Next on the Pan African Festival calendar hosted by the Emancipation Support Committee of Trinidad and Tobago is the Kwame Ture Memorial Lecture Series (KTMLS). The online launch of the series is scheduled for June 27 at 5pm. The launch, as well as the series, will take place via the ESCTT’s Facebook and YouTube pages.
The series presents a platform for conversations around ESCTT’s 2021 theme: Advancing Pan-African Solidarity Towards a Balanced World.
To achieve the objectives of the theme we seek to deepen the education African heritage and its place in our society. We foster and embrace opportunities for closer Afro-Caribbean connections, as well as connections with the wider African diaspora and the African continent, connections that are geared towards advancing our collective development as a global people.
The Lecture Series is named after Kwame Ture, whose lifelong desire was the edification and empowerment of all African people. Kwame Ture, whose original name was Stokely Carmichael, was a prominent Trinidad-born civil rights activist and one of the leaders of African American Civil Rights struggle in the 1960s. He became internationally known for the promotion of the rallying cry, “Black Power.”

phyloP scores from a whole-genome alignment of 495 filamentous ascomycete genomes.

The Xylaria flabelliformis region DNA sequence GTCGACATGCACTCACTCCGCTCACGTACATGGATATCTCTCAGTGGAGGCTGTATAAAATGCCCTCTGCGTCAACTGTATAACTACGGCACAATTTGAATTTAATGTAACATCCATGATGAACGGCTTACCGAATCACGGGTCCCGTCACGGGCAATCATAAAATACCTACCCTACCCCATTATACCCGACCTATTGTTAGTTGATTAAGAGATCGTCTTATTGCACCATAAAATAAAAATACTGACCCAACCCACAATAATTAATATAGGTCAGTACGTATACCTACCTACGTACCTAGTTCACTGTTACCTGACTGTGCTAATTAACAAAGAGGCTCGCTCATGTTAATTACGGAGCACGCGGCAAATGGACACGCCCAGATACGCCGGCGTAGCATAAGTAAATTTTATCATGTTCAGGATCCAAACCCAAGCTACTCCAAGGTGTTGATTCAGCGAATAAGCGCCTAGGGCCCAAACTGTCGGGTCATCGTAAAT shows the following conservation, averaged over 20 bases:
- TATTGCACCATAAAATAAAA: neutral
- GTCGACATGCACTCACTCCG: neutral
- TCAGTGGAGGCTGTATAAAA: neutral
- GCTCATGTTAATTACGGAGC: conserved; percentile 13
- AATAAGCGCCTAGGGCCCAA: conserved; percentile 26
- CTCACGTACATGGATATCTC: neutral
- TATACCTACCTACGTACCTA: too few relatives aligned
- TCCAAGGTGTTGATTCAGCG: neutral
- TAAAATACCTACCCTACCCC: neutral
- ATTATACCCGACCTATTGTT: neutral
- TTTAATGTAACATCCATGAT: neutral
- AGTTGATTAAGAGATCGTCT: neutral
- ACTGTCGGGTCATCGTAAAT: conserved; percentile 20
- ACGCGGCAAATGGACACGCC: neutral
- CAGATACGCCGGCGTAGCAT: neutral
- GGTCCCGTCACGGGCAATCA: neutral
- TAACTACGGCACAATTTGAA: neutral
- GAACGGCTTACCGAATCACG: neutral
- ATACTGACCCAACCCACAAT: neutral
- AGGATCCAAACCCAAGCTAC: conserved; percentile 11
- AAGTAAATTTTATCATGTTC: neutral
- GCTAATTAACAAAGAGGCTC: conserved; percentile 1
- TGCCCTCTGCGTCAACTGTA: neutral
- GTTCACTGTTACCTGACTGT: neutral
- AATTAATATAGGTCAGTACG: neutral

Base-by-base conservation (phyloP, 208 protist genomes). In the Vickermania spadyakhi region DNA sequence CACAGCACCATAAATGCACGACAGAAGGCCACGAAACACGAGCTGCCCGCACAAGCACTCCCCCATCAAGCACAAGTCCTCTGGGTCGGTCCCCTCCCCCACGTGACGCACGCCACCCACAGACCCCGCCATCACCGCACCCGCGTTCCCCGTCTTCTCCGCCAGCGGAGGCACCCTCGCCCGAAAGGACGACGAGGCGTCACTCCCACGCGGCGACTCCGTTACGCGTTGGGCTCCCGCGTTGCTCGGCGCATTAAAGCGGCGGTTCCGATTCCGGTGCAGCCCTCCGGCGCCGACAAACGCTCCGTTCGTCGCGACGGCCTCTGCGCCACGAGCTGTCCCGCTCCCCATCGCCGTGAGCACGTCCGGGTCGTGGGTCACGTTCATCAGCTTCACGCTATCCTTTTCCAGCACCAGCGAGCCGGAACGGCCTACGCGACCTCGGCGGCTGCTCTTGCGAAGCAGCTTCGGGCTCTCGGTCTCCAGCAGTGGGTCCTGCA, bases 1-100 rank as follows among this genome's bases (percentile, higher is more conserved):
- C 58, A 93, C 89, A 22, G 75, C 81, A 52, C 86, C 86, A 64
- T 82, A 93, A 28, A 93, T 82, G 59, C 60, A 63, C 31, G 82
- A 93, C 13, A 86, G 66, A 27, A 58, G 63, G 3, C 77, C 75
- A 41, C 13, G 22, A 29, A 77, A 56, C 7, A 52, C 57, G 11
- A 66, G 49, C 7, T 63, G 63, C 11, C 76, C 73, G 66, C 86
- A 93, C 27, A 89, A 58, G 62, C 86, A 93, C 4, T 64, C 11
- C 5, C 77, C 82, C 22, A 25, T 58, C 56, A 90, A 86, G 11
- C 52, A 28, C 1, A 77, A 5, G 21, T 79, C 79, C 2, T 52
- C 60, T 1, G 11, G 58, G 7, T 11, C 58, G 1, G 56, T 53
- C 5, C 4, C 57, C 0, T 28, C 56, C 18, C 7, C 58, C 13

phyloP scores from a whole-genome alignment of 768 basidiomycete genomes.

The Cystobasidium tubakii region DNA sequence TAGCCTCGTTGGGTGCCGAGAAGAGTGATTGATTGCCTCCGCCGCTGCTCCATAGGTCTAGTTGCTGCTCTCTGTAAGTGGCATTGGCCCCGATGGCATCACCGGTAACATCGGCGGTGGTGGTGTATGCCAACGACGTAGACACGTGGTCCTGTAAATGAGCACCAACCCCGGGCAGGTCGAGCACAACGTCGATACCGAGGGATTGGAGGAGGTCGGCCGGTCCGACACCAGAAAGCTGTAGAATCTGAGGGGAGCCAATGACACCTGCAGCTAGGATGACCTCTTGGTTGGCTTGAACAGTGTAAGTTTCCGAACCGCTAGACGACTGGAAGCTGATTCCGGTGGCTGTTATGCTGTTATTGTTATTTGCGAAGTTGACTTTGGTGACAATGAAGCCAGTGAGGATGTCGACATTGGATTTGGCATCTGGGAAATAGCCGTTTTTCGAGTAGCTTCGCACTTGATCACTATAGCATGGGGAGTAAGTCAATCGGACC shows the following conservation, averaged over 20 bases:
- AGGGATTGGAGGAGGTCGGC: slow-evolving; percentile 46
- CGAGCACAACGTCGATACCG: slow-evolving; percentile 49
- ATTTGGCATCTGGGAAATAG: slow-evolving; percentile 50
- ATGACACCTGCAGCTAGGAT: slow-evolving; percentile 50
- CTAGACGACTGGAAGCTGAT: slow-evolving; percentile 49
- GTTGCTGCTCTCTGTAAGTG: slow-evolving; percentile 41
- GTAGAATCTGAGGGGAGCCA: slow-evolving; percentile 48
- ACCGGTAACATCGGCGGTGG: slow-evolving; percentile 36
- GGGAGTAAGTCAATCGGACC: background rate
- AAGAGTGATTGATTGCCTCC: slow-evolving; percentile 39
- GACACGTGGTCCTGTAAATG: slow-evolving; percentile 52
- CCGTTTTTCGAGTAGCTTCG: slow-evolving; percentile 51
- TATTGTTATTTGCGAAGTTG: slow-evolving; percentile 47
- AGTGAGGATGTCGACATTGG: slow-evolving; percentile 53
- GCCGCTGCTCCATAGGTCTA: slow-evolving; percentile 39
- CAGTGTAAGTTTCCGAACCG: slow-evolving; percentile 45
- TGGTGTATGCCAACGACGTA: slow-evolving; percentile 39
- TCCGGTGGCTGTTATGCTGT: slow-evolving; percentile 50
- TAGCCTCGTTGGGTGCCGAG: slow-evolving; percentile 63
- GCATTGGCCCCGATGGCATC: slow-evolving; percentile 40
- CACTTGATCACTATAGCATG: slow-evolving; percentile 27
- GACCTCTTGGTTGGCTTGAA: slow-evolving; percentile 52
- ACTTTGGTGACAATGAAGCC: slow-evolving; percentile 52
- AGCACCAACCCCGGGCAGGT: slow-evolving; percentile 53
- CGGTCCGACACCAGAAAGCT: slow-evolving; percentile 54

Delivering the feature address at the KTMLS launch will be Dr Rupert Lewis, Professor Emeritus of Political Thought in the Department of Government, UWI, Mona. The topic for his lecture, geared for the time in which we live will be: “100 Years: Journey from the Garvey Movement to Black Lives Matter.”
Dr Lewis is a political scientist who has published extensively on Marcus Garvey’s activities in Jamaica and the Caribbean region. He has also authored research about the Caribbean activist-intellectual, Walter Rodney. Professor Lewis has served as member of the Council of the Institute of Jamaica and as Chairman of the African-Caribbean Institute of Jamaica and Jamaica Memory Bank.
Following the launch, the series will continue on July 11, 18, and 25. The topics will include: The Role of Music in advancing Pan African solidarity; African Film in advancing the African Renaissance; Re-imaging Diaspora – Continental Integration in a Post Covid-19 World.
“Pan-Africanism is one of the ideological and action-inspiring responses to this state of the world, which emerged over the last 500 years, and it is in the DNA of our nation. In a biological sense, it is in the bloodstream of persons who are classified as African or African descendants. But it is more than that. It is in the DNA of our political inheritance as a country,” said Khafra Kambon, ESCTT’s Director of Regional and Pan African Affairs.
“In 2021 we feel the need to emphasize how important it is for us to embrace our Pan-African heritage to collectively rise out of economic marginalization, academic decline, and negative class perceptions which are further dis-empowering, antagonizing and alienating our brothers and sisters who are crushed at the lowest socio-economic levels.”